Kurdistan: Meet the New Bosses

The neocons in Washington love to talk about how they’re promoting freedom and democracy in Iraq. They often cite as their example the country’s Kurdish population, staunch allies of Washington, who have been protected by the American military since no-fly zones were imposed after the 1991 Gulf War.

But just how much freedom is there in northern Iraq?

Consider the case of Dr. Kamal Sayid Qadir, a well-known Kurdish writer, lawyer, and university lecturer who holds Austrian citizenship. He was picked up by the Kurdish security service in Arbil on Oct. 26 and sentenced to 30 years behind bars.

Qadir’s arrest is clearly an affront to freedom, and his case has been taken up by key human rights organizations such as Amnesty International and the international writers group PEN, as well as the Iraqi Journalists Guild. Dozens of prominent Kurdish journalists and intellectuals around the world have also signed a petition calling for his immediate release.

Qadir was arrested because he was a fierce critic of the Kurdistan Democratic Party (KDP) and the Patriotic Union of Kurdistan (PUK) – the two armed Kurdish factions who have ruled northern Iraq under U.S. auspices.

Earlier this year, for example, he wrote that Kurdish leaders have failed to "transform Iraqi Kurdistan into a model democracy for Iraq, or even the Middle East, because, instead, the Kurdish parties transformed Iraqi Kurdistan into a fortress for oppression, theft of public funds, and serious abuses of human rights like murder, torture, amputation of ears and noses, and rape."

In same article, also pointed to Washington’s culpability in this situation:

"All this was conducted under American protection because the Kurdish parties, and others in the region, know too well that all the privileges and gains achieved since 1991 by the Kurdish parties were impossible without direct American backing and support. Indeed the Americans, who had established and directly protected the safe heaven in Iraqi Kurdistan in 1991, and after the fall of the former regime in April 2003, were behind the rewarding of the Kurdish parties further privileges in the form of a federal region and a bigger share of Iraqi budget, which no one knows where it went and how it has been spent to this date."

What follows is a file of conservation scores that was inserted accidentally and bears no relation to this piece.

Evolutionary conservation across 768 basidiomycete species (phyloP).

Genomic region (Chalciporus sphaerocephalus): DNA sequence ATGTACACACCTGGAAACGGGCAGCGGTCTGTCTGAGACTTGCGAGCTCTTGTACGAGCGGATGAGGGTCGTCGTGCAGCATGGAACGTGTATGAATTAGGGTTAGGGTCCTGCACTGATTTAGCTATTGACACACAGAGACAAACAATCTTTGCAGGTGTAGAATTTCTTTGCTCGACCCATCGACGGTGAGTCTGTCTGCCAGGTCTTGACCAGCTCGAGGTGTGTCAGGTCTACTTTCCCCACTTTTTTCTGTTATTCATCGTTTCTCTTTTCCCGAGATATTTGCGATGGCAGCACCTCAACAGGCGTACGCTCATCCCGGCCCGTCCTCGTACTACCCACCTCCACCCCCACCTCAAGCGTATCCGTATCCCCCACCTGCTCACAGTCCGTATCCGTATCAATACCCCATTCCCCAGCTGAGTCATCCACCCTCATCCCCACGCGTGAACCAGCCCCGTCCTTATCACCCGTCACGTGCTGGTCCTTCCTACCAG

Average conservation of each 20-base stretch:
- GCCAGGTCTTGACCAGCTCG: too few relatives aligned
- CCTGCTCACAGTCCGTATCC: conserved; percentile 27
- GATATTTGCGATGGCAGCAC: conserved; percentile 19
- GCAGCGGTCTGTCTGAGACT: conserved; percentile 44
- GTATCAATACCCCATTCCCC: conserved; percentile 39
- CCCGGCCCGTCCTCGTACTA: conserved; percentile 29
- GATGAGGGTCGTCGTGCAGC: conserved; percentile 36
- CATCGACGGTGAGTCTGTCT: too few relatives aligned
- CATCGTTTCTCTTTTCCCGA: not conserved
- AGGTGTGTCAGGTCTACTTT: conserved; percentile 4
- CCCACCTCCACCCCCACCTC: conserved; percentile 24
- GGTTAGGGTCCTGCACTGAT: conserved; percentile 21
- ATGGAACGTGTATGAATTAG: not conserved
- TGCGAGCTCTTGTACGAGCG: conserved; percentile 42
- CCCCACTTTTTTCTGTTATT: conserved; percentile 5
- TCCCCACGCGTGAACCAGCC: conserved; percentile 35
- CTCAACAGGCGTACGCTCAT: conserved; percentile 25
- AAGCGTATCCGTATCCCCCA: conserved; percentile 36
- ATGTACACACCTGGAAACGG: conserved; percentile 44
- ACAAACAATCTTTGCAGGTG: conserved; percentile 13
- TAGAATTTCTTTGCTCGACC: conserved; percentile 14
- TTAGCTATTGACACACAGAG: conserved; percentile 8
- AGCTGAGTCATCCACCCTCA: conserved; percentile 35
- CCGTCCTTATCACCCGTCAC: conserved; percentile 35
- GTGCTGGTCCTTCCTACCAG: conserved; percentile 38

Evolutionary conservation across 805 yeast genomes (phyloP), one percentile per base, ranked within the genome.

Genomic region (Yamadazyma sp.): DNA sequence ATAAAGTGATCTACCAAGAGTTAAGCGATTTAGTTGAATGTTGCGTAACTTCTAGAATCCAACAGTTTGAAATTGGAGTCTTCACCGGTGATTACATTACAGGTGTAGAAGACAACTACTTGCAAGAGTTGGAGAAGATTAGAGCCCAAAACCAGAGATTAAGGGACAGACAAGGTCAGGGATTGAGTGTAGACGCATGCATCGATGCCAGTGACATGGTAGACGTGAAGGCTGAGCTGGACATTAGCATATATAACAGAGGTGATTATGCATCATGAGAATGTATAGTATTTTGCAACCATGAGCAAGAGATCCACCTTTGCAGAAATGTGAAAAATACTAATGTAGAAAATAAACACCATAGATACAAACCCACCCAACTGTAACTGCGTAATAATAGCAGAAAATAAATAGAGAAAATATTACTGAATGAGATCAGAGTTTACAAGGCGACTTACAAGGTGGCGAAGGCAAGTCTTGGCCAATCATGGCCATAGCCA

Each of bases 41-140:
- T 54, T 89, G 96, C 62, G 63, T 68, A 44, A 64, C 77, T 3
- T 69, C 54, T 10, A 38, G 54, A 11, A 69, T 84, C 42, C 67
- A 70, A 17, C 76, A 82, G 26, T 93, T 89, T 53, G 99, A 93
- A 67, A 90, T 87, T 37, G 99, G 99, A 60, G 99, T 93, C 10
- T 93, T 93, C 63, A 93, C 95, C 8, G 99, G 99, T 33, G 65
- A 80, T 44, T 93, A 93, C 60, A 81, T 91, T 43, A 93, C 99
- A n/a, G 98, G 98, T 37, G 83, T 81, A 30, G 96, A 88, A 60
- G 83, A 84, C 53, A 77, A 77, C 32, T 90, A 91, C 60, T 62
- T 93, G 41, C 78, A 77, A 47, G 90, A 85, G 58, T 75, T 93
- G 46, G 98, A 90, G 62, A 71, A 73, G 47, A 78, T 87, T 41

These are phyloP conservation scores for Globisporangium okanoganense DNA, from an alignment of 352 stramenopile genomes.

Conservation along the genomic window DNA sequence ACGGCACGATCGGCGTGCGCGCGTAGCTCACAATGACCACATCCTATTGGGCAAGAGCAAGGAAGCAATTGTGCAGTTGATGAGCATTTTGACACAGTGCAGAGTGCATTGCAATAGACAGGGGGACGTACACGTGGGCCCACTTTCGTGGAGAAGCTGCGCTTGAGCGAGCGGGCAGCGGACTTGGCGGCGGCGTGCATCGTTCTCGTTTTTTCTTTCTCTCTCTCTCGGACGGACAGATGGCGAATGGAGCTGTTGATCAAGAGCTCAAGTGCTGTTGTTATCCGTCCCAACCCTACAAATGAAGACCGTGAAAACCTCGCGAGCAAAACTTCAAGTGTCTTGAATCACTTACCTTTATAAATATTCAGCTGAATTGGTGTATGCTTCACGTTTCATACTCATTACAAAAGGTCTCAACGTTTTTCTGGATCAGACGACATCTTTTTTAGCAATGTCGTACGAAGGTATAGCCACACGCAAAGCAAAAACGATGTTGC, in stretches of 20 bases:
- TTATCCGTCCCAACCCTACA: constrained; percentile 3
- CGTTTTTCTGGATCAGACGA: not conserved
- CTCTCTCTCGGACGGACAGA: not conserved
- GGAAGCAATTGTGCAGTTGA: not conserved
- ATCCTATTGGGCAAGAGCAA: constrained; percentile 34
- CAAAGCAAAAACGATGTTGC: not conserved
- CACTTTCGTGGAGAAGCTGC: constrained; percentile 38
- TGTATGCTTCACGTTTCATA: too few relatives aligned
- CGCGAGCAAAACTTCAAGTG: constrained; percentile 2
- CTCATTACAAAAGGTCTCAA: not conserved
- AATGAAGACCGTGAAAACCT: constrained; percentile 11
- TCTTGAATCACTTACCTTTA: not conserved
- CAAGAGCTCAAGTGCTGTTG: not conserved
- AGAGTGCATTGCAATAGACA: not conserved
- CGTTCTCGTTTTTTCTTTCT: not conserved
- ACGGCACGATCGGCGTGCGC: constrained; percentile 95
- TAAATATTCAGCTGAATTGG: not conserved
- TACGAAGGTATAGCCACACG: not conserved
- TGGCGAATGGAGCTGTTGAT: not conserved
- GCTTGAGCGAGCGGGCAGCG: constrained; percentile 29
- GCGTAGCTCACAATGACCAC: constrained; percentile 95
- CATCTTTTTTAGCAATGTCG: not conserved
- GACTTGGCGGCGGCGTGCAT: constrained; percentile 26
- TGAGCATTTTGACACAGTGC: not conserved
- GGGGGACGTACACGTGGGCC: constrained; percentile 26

Now Qadir is in prison.

Since 1991, these two political groups have developed their own secret police (or asayeesh, in Kurdish).

Elections have been held, but parties who side against the KDP and PUK slates often find their leaders beaten. In January, covering the election of an interim government, I found vote-buying and intimidation, including the beating of campaign workers for the moderate Kurdistan Islamic Union. This December, the party’s headquarters in Dohuk were burned and looted, and four members of the Kurdistan Islamic Union, including one politburo member, were killed.

The Kurdish people deserve better.

In 1994, the KDP and PUK fought a war over control of Iraqi Kurdistan. Whole villages were destroyed when they found themselves on the wrong side. The conflict ended when Massoud Barzani (the leader responsible for Qadir’s arrest) called on Saddam Hussein to help him oust his rival, Jalal Talabani, from Arbil, the largest city in the Kurdish autonomous region.

Since then, the two factions have learned to cooperate. So when you enter northern Iraq from its border with Turkey, there are large pictures of both Kurdish leaders, Massoud Barzani and Jalal Talabani, where Saddam’s used to be.